If anyone needs a reminder why the Greek people are so angry, frustrated and tired of the never-ending Euro crisis cycle, especially on this particular day of general strikes and protests, then we don’t have to look much farther than the ECB. Overnight, the ECB deposit usage facility hit an all-time high of €503bn as banks take all the money borrowed from last year’s 3-year LTRO at 1% interest and then some and lend it back to the central bank at 0.25%.
These banks obviously prefer to take a small loss and keep the cash safe at central bank [for now] rather than lend it back to a bunch of insolvent institutions, such as other banks or private corporations. Meanwhile, Lucas Papademos and his political flacks are trying everything they can to squeeze the Greek people out of €3.3 billion in spending on healthcare/education and pensions/wages. Where is their equivalent of the ECB?
Why do the Greek people have to take repeated punches to the face so the European politicians and banks, including those of Greece, get their €130 billion payoff from the Germans, French, Americans, etc? The Greek banks are going to write down the value of their Greek bonds (if a PSI deal is ever reached), and then immediately be recapitalized by the bailout cash. If that’s not a reason to be a bit “up in arms”, then what is?
These people are not utterly clueless – they know any deal reached with the Troika and private creditors will not signify the end of anything, let alone the Greek debt crisis. Societe Generale put out a note this morning telling us that, if Greece’s budget deficit and economic growth continue to follow the trend of missing forecasts over the next 8 years, then the Greek debt/GDP ratio will barely make it below 150% by 2020. That scenario would only take a miss of 1% to both Greece’s target budget deficit and economic growth rate.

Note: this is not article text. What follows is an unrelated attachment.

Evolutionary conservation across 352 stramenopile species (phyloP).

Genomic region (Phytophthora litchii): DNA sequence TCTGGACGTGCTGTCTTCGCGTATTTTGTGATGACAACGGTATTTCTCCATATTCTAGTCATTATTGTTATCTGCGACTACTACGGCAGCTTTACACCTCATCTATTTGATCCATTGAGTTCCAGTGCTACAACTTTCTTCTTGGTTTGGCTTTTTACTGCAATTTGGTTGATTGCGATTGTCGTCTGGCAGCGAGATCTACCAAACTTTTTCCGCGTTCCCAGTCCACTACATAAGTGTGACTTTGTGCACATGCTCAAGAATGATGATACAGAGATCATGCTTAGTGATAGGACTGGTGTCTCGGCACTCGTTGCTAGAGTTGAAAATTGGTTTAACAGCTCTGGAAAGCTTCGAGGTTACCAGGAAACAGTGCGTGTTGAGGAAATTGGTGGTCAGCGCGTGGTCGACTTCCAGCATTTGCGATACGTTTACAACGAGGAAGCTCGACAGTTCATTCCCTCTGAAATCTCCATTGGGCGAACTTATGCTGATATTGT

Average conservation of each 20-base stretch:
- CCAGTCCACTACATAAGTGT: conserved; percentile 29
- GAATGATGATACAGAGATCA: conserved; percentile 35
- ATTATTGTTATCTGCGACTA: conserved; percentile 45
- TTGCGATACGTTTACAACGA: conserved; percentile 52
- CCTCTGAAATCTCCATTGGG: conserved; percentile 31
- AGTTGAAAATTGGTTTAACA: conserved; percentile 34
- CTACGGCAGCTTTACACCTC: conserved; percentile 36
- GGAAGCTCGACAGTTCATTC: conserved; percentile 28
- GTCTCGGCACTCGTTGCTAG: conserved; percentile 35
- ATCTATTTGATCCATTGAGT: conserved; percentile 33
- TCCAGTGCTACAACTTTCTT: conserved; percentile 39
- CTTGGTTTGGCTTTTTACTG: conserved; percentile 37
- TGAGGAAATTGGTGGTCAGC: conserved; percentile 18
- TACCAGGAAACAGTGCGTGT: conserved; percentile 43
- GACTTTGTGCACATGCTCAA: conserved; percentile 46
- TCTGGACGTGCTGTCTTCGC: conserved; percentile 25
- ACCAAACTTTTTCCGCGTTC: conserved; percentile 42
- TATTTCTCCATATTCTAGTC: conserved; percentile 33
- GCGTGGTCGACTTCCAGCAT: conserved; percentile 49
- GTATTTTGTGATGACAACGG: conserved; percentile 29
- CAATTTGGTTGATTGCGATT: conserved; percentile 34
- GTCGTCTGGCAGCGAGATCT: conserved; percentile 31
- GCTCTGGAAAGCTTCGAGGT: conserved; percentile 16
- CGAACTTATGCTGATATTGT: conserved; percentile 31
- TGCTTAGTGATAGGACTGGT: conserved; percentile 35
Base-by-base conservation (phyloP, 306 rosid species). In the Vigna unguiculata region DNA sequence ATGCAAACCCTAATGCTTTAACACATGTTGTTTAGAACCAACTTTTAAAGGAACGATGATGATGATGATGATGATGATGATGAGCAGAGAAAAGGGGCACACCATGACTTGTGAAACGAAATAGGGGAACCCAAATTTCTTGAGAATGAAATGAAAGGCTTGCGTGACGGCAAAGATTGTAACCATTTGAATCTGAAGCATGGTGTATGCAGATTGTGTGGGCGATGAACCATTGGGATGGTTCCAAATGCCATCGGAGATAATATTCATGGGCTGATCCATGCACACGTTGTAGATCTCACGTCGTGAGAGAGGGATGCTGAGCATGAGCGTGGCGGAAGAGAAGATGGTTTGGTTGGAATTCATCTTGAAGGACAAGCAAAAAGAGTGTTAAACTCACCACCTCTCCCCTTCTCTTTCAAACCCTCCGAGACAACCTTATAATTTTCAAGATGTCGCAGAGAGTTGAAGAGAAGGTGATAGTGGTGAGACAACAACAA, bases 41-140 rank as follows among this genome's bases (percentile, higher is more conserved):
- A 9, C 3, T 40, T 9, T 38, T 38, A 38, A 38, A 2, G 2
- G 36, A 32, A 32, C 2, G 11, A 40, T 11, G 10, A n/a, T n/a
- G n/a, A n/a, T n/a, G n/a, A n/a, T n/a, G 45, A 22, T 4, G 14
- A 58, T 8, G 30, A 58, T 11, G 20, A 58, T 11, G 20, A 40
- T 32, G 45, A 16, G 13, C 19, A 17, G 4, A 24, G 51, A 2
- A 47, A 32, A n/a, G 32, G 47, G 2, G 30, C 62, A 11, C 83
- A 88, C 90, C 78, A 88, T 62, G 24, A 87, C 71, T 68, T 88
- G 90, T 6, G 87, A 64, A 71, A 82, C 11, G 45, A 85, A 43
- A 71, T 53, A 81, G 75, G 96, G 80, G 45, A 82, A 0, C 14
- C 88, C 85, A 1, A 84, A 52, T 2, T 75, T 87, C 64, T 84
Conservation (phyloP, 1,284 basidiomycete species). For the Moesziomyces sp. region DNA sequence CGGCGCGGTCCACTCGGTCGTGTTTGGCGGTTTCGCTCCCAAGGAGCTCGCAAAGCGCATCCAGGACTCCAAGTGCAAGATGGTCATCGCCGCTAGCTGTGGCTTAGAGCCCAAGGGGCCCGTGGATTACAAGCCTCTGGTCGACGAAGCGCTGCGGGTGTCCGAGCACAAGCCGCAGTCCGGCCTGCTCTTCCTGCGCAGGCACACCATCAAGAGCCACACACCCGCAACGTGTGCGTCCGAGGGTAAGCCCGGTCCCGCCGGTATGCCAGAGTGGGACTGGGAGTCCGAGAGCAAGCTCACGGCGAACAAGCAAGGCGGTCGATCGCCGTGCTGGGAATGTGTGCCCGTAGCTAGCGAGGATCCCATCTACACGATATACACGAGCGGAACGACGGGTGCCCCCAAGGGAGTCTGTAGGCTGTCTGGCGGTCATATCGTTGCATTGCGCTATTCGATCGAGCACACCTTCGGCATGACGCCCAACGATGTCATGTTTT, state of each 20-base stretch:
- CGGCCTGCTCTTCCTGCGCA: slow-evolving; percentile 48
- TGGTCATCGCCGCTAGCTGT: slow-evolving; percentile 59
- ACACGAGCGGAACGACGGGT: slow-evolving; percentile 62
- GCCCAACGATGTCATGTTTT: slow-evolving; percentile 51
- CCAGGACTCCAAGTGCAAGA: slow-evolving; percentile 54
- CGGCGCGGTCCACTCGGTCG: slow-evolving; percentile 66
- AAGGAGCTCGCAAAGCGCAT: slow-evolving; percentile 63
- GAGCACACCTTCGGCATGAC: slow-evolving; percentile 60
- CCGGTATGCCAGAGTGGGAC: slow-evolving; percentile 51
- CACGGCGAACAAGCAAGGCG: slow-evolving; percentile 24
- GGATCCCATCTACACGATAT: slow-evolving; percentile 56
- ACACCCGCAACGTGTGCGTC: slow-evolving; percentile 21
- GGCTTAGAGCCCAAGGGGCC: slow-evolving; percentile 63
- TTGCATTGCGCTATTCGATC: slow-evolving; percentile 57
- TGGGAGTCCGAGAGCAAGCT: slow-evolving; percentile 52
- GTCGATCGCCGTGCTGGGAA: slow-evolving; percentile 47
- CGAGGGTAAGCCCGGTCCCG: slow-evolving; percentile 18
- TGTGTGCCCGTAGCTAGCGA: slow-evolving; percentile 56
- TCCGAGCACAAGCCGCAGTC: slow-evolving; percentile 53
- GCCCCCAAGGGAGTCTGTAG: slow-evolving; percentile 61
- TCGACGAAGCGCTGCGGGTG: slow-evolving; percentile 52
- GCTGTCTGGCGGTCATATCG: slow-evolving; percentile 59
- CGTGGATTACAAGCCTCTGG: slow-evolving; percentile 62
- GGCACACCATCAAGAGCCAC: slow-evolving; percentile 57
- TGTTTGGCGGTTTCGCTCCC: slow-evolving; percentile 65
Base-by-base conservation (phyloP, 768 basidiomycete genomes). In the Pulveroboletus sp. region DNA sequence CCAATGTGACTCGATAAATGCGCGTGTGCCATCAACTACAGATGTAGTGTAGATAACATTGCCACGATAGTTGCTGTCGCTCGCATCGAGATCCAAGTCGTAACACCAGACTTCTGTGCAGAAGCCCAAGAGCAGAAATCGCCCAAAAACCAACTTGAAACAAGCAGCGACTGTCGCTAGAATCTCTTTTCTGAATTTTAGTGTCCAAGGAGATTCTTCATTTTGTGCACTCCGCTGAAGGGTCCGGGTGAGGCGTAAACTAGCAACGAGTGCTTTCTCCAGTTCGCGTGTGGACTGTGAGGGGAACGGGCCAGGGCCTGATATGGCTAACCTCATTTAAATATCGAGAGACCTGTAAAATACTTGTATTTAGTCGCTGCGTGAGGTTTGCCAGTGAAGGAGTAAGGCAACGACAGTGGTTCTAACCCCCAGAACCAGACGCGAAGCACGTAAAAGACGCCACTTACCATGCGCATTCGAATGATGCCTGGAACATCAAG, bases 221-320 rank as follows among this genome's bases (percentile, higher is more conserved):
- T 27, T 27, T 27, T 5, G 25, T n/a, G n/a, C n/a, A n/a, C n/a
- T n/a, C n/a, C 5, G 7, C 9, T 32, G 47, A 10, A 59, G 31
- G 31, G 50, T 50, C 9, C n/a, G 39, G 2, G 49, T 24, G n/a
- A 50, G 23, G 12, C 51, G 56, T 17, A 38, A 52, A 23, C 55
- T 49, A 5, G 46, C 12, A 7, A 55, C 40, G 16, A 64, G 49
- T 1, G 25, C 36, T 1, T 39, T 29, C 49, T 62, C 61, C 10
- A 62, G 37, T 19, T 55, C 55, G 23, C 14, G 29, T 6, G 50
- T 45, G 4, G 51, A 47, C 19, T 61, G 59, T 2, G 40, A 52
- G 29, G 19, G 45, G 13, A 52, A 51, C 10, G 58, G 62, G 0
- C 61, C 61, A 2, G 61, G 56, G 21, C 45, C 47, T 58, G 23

The austerity measures envisioned by the Troika and Greek politicians are almost guaranteed to give us those numbers from Scenario 2, at best. As English Kathimerini reported last night, and as debt deflationists have been pointing out for years, cuts to public spending and private income will feed back into negative growth, depressed consumption/taxes and successive budget shortfalls, which will feed into higher public debt as a percentage of GDP.
Another issue the leaders will have to finalize following their initial talks on Sunday night is the reduction in the minimum wage. The three leaders seemed to accept this in return for the idea of scrapping the 13th and 14th monthly salaries being dropped.
However, cuts to the minimum wage will have a knock-on effect because they will lead to a 1.3-billion drop in tax revenues and a 2.4-billion reduction in social security contributions. This means the government will have to make up for these losses. Furthermore, Papandreou, Samaras and Karatzaferis are also being asked to agree to scrap the law that allows terms of collective contracts to apply even after they have expired, meaning employers will have the ability to negotiate new deals based on lower wage structure.
The rest of the people in the European periphery, the European core and then the entire world should understand that their debts are going to be just as unsustainable over the next decade, and they are going to be squeezed for the running shortfall just like the Greeks have been, while their largest banks are “recapitalized” by their own money. Indeed, many of them already do understand that (which is the subject of an upcoming post).
The biggest issue in this entire drama still remains that of unfathomable inequality. both in levels of wealth and in treatment. Most of the people in Greece have already accepted lower standards of living, but they have also come to accept strikes and protests as a daily or weekly feature of their world. The reason is because they understand how fundamentally unjust it is for the Troika and their own political leaders to continue doing what they have been doing; to prop up the crumbling, neoliberal edifice of financial institutions at the expense of absolutely everyone and everything else.